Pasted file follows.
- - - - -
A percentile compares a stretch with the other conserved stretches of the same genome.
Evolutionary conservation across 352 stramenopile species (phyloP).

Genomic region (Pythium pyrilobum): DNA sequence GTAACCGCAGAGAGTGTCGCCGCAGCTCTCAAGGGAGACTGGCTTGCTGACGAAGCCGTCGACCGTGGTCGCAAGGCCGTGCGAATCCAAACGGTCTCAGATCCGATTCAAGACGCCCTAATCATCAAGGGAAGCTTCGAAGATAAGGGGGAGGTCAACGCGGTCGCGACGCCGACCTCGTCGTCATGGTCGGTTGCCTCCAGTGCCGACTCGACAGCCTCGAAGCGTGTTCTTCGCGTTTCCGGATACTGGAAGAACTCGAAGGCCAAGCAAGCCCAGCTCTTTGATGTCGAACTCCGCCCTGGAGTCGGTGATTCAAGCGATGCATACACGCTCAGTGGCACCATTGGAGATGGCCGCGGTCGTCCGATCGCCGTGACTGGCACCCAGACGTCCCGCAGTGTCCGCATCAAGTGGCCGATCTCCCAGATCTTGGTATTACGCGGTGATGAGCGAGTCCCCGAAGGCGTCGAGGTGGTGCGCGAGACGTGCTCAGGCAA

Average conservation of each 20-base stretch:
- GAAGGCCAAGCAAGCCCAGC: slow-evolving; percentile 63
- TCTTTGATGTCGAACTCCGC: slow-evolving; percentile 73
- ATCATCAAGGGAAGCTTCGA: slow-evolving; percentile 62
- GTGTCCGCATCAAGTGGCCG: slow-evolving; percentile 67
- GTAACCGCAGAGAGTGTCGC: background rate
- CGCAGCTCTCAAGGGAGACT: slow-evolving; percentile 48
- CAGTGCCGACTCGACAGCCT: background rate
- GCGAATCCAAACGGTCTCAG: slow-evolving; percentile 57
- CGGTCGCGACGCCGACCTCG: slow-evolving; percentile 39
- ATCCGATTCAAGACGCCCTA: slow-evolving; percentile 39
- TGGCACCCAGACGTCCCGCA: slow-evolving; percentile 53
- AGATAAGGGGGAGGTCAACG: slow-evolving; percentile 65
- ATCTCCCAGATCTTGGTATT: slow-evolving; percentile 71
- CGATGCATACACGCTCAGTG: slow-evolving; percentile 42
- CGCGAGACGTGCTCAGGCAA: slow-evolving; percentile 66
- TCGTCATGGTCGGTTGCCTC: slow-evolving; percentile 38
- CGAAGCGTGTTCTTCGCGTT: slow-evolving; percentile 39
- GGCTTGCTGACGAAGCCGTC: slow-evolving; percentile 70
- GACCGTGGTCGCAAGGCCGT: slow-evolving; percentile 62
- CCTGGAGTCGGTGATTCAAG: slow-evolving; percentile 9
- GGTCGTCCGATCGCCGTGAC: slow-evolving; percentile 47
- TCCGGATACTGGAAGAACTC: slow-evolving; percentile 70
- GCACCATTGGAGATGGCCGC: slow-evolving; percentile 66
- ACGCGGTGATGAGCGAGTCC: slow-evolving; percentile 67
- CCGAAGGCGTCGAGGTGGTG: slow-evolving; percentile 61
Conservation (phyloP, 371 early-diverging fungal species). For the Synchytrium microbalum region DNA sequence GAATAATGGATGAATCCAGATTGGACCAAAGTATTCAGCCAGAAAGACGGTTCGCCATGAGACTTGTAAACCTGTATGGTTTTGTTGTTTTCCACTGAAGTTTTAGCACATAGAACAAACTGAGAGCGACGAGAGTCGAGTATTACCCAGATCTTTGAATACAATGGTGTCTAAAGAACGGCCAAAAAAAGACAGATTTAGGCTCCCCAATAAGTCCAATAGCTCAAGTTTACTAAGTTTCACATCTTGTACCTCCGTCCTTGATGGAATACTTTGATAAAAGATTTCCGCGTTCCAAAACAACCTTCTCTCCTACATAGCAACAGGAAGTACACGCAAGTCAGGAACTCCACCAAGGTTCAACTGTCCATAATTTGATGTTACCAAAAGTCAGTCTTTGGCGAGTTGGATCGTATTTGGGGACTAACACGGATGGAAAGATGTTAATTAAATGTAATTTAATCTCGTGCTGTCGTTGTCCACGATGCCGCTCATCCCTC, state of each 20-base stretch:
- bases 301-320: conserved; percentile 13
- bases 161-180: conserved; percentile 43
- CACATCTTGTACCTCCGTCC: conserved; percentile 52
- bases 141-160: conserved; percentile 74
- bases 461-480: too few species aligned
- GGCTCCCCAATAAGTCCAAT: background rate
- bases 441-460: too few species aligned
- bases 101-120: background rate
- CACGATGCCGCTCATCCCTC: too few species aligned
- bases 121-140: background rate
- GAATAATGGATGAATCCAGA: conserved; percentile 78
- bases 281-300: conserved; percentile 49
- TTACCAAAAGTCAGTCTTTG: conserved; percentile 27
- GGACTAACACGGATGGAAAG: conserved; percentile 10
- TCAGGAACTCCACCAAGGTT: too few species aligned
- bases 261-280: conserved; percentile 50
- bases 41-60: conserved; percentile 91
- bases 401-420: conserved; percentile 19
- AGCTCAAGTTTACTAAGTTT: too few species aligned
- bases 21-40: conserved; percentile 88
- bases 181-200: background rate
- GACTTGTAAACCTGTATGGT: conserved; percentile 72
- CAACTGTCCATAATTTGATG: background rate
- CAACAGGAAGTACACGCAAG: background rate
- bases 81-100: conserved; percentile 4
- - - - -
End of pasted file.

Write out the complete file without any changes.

A percentile compares a stretch with the other conserved stretches of the same genome.
Evolutionary conservation across 352 stramenopile species (phyloP).

Genomic region (Pythium pyrilobum): DNA sequence GTAACCGCAGAGAGTGTCGCCGCAGCTCTCAAGGGAGACTGGCTTGCTGACGAAGCCGTCGACCGTGGTCGCAAGGCCGTGCGAATCCAAACGGTCTCAGATCCGATTCAAGACGCCCTAATCATCAAGGGAAGCTTCGAAGATAAGGGGGAGGTCAACGCGGTCGCGACGCCGACCTCGTCGTCATGGTCGGTTGCCTCCAGTGCCGACTCGACAGCCTCGAAGCGTGTTCTTCGCGTTTCCGGATACTGGAAGAACTCGAAGGCCAAGCAAGCCCAGCTCTTTGATGTCGAACTCCGCCCTGGAGTCGGTGATTCAAGCGATGCATACACGCTCAGTGGCACCATTGGAGATGGCCGCGGTCGTCCGATCGCCGTGACTGGCACCCAGACGTCCCGCAGTGTCCGCATCAAGTGGCCGATCTCCCAGATCTTGGTATTACGCGGTGATGAGCGAGTCCCCGAAGGCGTCGAGGTGGTGCGCGAGACGTGCTCAGGCAA

Average conservation of each 20-base stretch:
- GAAGGCCAAGCAAGCCCAGC: slow-evolving; percentile 63
- TCTTTGATGTCGAACTCCGC: slow-evolving; percentile 73
- ATCATCAAGGGAAGCTTCGA: slow-evolving; percentile 62
- GTGTCCGCATCAAGTGGCCG: slow-evolving; percentile 67
- GTAACCGCAGAGAGTGTCGC: background rate
- CGCAGCTCTCAAGGGAGACT: slow-evolving; percentile 48
- CAGTGCCGACTCGACAGCCT: background rate
- GCGAATCCAAACGGTCTCAG: slow-evolving; percentile 57
- CGGTCGCGACGCCGACCTCG: slow-evolving; percentile 39
- ATCCGATTCAAGACGCCCTA: slow-evolving; percentile 39
- TGGCACCCAGACGTCCCGCA: slow-evolving; percentile 53
- AGATAAGGGGGAGGTCAACG: slow-evolving; percentile 65
- ATCTCCCAGATCTTGGTATT: slow-evolving; percentile 71
- CGATGCATACACGCTCAGTG: slow-evolving; percentile 42
- CGCGAGACGTGCTCAGGCAA: slow-evolving; percentile 66
- TCGTCATGGTCGGTTGCCTC: slow-evolving; percentile 38
- CGAAGCGTGTTCTTCGCGTT: slow-evolving; percentile 39
- GGCTTGCTGACGAAGCCGTC: slow-evolving; percentile 70
- GACCGTGGTCGCAAGGCCGT: slow-evolving; percentile 62
- CCTGGAGTCGGTGATTCAAG: slow-evolving; percentile 9
- GGTCGTCCGATCGCCGTGAC: slow-evolving; percentile 47
- TCCGGATACTGGAAGAACTC: slow-evolving; percentile 70
- GCACCATTGGAGATGGCCGC: slow-evolving; percentile 66
- ACGCGGTGATGAGCGAGTCC: slow-evolving; percentile 67
- CCGAAGGCGTCGAGGTGGTG: slow-evolving; percentile 61
Conservation (phyloP, 371 early-diverging fungal species). For the Synchytrium microbalum region DNA sequence GAATAATGGATGAATCCAGATTGGACCAAAGTATTCAGCCAGAAAGACGGTTCGCCATGAGACTTGTAAACCTGTATGGTTTTGTTGTTTTCCACTGAAGTTTTAGCACATAGAACAAACTGAGAGCGACGAGAGTCGAGTATTACCCAGATCTTTGAATACAATGGTGTCTAAAGAACGGCCAAAAAAAGACAGATTTAGGCTCCCCAATAAGTCCAATAGCTCAAGTTTACTAAGTTTCACATCTTGTACCTCCGTCCTTGATGGAATACTTTGATAAAAGATTTCCGCGTTCCAAAACAACCTTCTCTCCTACATAGCAACAGGAAGTACACGCAAGTCAGGAACTCCACCAAGGTTCAACTGTCCATAATTTGATGTTACCAAAAGTCAGTCTTTGGCGAGTTGGATCGTATTTGGGGACTAACACGGATGGAAAGATGTTAATTAAATGTAATTTAATCTCGTGCTGTCGTTGTCCACGATGCCGCTCATCCCTC, state of each 20-base stretch:
- bases 301-320: conserved; percentile 13
- bases 161-180: conserved; percentile 43
- CACATCTTGTACCTCCGTCC: conserved; percentile 52
- bases 141-160: conserved; percentile 74
- bases 461-480: too few species aligned
- GGCTCCCCAATAAGTCCAAT: background rate
- bases 441-460: too few species aligned
- bases 101-120: background rate
- CACGATGCCGCTCATCCCTC: too few species aligned
- bases 121-140: background rate
- GAATAATGGATGAATCCAGA: conserved; percentile 78
- bases 281-300: conserved; percentile 49
- TTACCAAAAGTCAGTCTTTG: conserved; percentile 27
- GGACTAACACGGATGGAAAG: conserved; percentile 10
- TCAGGAACTCCACCAAGGTT: too few species aligned
- bases 261-280: conserved; percentile 50
- bases 41-60: conserved; percentile 91
- bases 401-420: conserved; percentile 19
- AGCTCAAGTTTACTAAGTTT: too few species aligned
- bases 21-40: conserved; percentile 88
- bases 181-200: background rate
- GACTTGTAAACCTGTATGGT: conserved; percentile 72
- CAACTGTCCATAATTTGATG: background rate
- CAACAGGAAGTACACGCAAG: background rate
- bases 81-100: conserved; percentile 4